Over the years, and especially in current times, factory farming has become the largest contributor to the fast food industry that seeks to sell food at as cheap of a price as possible. The demand for large amounts of cheap animal products by corporations such as McDonalds, Burger King, and KFC has been fuel to the factory farming fire [5]. Each year, an estimated 9 billion broiler chickens, 113 million pigs, 33 million cows and 250 million turkeys are slaughtered to meet the needs of the fast food corporations. Many of the animals are slaughtered under one corporation’s name: Tyson, the largest member of the oligopoly on meat [6].

Corporations like Tyson have “swallowed family farms” and moved the animals to be produced, as they are treated as simply a product without any consciousness, in “prison-style plants in the middle of rural nowhere” [7]. It seems that they are under little to no observation by the U.S. Department of Agriculture, even with many laws in place to oversee the health and safety protocols of both the workers and the animals.

A Human Rights Watch report stated that the US meat industry documented that workers can be subject to losing limbs, suffering from frequent lacerations by sharp tools, and even dying in horrible accidents related to the dangerous, extreme production-speed of the factories [8]. The treatment of the worker is not much better than the treatment of the animals in this industry: the workers are overworked to the point of exhaustion and vulnerable to injury and sickness in horrible, dirty, inhumane conditions. The “specialized” worker of the factory farm is paid poorly, and spends 10+ hours in danger in the chemical filled, bacteria laden, high-paced factory line; sometimes workers even “defecate in their pants to avoid slowing down.” These workers may not even get health insurance [9].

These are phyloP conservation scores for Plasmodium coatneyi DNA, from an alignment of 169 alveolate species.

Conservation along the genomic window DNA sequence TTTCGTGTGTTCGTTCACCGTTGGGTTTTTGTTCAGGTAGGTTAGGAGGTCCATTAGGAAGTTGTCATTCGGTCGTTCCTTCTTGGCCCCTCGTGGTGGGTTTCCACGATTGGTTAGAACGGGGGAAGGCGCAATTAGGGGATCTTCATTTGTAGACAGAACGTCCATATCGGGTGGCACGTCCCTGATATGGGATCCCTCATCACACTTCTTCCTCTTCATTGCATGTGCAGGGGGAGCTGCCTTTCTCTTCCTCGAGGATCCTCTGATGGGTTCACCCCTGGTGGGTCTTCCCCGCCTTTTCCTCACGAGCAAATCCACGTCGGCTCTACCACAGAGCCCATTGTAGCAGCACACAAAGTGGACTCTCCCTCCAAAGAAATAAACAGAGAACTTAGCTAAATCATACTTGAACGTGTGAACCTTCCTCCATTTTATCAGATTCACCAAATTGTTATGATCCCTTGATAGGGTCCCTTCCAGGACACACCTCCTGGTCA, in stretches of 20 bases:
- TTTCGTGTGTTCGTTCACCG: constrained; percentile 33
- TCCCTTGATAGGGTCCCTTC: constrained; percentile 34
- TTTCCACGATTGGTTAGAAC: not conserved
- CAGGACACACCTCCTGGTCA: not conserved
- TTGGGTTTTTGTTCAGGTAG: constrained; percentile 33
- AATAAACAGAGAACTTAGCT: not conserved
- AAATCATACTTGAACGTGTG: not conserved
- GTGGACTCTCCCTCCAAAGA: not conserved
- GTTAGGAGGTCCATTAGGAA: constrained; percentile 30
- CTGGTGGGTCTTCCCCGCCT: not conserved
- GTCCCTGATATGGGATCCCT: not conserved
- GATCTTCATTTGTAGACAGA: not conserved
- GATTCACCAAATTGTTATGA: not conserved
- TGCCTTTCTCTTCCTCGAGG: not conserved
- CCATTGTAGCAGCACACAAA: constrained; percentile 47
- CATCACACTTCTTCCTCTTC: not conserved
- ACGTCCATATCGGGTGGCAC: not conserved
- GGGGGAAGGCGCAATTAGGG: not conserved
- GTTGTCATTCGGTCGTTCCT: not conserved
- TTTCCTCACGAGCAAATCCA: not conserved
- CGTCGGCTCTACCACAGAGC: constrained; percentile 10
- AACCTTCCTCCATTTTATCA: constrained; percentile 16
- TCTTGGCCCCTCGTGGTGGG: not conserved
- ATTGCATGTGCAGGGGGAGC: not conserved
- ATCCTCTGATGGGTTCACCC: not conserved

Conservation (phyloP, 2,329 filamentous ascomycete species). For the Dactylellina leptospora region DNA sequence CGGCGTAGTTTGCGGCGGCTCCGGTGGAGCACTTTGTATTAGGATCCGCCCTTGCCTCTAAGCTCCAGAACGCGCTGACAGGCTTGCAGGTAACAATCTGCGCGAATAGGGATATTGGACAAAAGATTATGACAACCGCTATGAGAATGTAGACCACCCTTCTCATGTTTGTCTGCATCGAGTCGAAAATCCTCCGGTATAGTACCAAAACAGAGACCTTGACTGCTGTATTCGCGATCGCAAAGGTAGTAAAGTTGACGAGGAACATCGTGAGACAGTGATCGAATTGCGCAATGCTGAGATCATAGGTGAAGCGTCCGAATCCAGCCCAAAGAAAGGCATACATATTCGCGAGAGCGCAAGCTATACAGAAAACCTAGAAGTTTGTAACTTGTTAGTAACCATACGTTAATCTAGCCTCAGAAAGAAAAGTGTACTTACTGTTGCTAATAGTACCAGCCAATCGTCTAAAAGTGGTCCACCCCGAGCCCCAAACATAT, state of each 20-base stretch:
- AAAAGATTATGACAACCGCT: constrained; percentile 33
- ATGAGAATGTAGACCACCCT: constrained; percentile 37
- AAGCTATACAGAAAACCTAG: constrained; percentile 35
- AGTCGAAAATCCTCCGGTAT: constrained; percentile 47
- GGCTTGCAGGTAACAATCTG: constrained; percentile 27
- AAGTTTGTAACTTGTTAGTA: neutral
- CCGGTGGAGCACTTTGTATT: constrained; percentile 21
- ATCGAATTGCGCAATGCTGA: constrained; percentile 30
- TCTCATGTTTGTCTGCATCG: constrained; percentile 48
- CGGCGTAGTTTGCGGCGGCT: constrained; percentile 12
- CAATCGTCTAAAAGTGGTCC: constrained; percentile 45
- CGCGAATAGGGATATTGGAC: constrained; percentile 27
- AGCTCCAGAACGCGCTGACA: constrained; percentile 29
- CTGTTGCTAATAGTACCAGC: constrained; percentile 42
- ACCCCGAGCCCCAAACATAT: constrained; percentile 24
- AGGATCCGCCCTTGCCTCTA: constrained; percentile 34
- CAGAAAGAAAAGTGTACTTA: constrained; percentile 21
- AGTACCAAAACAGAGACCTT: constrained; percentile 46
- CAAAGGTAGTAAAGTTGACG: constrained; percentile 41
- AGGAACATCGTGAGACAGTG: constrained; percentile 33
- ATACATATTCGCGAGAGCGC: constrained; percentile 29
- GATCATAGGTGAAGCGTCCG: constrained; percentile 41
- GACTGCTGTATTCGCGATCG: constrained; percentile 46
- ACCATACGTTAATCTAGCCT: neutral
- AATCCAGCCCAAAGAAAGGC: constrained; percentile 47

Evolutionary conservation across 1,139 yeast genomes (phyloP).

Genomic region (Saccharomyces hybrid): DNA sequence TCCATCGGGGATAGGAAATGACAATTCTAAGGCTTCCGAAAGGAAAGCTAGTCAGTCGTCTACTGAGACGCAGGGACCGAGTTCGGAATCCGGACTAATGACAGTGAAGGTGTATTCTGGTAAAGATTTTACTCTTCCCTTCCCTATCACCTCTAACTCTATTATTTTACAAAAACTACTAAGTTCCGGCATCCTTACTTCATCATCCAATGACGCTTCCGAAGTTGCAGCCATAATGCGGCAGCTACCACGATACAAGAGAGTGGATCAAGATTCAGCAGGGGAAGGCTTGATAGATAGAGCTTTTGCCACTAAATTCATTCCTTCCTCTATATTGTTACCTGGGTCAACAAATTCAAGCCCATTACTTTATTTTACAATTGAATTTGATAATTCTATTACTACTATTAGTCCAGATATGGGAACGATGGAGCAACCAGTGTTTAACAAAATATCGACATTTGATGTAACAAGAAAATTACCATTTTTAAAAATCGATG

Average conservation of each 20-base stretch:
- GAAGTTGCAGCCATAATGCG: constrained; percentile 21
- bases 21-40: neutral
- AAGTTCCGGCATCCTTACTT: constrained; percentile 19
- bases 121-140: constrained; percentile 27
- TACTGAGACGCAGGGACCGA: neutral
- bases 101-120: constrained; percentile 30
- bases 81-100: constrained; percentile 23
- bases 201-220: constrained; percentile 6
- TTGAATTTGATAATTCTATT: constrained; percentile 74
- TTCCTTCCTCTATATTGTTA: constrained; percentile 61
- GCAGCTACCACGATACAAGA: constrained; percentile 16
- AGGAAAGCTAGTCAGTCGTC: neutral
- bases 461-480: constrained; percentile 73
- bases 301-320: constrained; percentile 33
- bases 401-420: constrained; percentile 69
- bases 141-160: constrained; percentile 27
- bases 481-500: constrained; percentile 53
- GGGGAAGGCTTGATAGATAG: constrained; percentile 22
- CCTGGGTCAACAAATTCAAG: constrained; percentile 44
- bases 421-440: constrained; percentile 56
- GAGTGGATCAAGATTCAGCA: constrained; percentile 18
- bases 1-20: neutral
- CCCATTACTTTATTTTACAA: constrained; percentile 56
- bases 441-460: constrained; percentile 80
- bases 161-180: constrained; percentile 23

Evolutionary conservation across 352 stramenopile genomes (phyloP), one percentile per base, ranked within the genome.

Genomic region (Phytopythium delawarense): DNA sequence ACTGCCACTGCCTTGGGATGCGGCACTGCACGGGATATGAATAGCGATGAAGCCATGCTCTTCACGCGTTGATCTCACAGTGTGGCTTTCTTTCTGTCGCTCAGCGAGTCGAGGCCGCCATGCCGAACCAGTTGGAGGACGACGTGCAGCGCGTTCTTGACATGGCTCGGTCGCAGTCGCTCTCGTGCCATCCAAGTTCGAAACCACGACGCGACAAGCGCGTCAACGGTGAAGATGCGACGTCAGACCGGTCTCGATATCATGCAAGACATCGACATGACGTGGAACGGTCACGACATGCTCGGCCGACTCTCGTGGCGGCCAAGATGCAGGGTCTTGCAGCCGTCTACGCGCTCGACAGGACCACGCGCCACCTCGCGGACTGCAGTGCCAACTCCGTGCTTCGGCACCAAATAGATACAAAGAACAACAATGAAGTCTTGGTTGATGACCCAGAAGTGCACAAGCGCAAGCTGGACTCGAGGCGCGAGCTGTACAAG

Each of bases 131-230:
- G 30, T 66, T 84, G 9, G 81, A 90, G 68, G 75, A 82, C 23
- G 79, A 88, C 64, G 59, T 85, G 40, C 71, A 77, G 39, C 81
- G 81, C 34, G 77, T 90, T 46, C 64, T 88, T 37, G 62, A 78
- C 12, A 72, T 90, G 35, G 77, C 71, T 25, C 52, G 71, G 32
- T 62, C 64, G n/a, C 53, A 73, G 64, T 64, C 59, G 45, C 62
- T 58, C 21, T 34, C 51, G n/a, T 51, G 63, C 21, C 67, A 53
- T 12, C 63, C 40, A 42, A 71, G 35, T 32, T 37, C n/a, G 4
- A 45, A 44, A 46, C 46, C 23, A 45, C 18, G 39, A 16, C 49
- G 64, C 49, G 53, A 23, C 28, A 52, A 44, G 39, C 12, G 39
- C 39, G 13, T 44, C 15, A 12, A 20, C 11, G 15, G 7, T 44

Furthermore, factory farms hurt the economy of local people, as surrounding smaller farmers are forced to go out of business because they cannot keep up with the “productivity” of factory farming, losing the security of a source of money as well as a source of food [10].